One Way Is the Wrong Way: Avoid Running Injuries

July 5, 2015 Updated: July 5, 2015

We have been seeing, addressing and treating this problem for years, far too many years. There are few things that frustrate us more than coaches and athletes who refuse to alternate their track workouts into the clockwise direction to help avoid the repetitious detrimental training effects of continued and repeated counterclockwise track training. 

Here is a study from 2000 that tends to validate a causal link to our point. The study confirms a statistically significant asymmetrical strength development in the hindfoot invertor and evertor muscle groups.  

Imbalances are a frequent and well known cause of injury.  Consciously driving this asymmetry is the equivalent to purposefully encouraging injury if you ask us.  Why anyone would not heed recommendations to balance out workout effects is beyond us.  We encourage road work so that there are no repetitive track banks to negotiate and thus knowingly drive asymmetry.  When weather makes outdoor work an impossibility then days should ideally alternate the flow on the track to counter the direction of the previous day.  And as track event days get closer then the inevitable will occur that you want to simulate race day direction but at least deeply engrained (skill, endurance and strength) training effects in the counterclockwise direction will not terribly risk injury as much as if there had been no training changes and accommodations.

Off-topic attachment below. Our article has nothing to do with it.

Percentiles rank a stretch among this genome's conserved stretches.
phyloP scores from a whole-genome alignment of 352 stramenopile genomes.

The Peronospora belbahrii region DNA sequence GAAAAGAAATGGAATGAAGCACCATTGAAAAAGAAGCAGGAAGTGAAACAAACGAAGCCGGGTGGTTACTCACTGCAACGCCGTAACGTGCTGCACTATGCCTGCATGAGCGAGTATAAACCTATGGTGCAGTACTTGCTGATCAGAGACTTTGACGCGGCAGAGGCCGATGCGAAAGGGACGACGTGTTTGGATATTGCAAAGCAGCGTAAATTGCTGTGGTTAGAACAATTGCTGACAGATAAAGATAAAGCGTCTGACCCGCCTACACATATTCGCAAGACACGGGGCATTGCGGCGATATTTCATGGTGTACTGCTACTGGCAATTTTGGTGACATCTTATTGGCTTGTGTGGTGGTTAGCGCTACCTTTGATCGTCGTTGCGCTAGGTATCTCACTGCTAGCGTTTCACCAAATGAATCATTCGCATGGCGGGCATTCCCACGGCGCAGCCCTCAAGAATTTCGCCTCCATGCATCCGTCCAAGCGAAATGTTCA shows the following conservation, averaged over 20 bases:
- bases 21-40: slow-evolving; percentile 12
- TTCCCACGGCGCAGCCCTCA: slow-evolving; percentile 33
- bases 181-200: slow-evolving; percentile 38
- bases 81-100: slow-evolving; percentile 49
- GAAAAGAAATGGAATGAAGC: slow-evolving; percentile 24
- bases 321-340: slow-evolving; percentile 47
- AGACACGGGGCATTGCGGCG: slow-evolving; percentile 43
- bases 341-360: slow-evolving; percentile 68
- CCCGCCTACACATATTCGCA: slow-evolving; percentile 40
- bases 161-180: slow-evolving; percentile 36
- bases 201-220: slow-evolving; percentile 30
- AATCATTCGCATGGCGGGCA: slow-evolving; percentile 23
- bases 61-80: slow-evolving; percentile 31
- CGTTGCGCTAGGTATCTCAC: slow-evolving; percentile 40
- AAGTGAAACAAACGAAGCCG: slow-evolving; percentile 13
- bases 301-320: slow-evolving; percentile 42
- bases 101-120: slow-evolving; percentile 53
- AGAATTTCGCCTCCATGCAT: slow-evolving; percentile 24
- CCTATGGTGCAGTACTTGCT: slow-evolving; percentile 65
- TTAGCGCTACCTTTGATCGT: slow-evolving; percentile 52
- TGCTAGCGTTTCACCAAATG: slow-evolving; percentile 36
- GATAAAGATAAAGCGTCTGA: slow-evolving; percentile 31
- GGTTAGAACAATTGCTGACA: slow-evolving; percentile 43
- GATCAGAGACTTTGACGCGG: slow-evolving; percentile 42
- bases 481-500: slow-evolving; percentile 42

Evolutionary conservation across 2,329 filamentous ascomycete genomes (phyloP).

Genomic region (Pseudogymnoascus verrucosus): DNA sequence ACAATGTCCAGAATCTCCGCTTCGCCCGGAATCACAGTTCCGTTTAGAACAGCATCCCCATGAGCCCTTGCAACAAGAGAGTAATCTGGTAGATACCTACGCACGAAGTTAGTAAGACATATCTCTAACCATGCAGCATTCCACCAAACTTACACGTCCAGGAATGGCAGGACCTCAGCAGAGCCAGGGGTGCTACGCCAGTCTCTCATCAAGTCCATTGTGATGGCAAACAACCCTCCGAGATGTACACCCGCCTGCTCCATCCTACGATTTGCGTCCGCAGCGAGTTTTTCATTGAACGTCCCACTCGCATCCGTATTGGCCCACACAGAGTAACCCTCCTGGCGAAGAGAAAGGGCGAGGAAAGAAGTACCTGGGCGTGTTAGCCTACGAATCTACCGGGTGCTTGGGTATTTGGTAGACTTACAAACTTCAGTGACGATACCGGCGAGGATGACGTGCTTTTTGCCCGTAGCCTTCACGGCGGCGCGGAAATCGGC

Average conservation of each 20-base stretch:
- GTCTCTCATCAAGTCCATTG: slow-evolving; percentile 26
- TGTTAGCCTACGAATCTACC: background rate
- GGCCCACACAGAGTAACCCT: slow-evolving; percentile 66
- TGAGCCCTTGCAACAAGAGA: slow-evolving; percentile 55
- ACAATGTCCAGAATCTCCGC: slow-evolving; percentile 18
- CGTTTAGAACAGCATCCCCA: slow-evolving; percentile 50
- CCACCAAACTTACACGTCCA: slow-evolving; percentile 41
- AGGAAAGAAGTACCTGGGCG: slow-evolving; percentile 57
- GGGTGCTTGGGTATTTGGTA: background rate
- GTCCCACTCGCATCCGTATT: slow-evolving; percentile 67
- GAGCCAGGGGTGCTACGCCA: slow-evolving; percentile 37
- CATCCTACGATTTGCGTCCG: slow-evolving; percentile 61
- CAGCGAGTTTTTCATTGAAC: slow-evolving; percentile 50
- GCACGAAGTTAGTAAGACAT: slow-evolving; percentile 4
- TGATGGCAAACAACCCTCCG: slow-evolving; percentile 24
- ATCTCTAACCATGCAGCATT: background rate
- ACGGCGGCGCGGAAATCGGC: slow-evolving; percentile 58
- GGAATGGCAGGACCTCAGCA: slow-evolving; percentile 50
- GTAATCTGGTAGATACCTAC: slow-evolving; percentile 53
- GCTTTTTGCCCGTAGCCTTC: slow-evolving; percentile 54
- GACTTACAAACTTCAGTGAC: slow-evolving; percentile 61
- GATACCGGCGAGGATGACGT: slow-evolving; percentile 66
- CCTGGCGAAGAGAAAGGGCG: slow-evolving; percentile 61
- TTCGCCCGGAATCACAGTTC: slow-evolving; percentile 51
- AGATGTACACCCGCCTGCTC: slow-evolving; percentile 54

The smaller the track radius the more detrimental the training effects. Frequency and duration of the training further magnifies training effects. A banked track will mute some of the effects but not all of them. 

So why not just reverse the direction of your track training?  And don’t tell is it is logistically too difficult to coordinate, that is a lame excuse. You are training yourself or your athletes to be better runners, so you should want to reduce risks and optimize training effects. Period.

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*Image of “runner” via See-ming Lee.Flickr/CC BY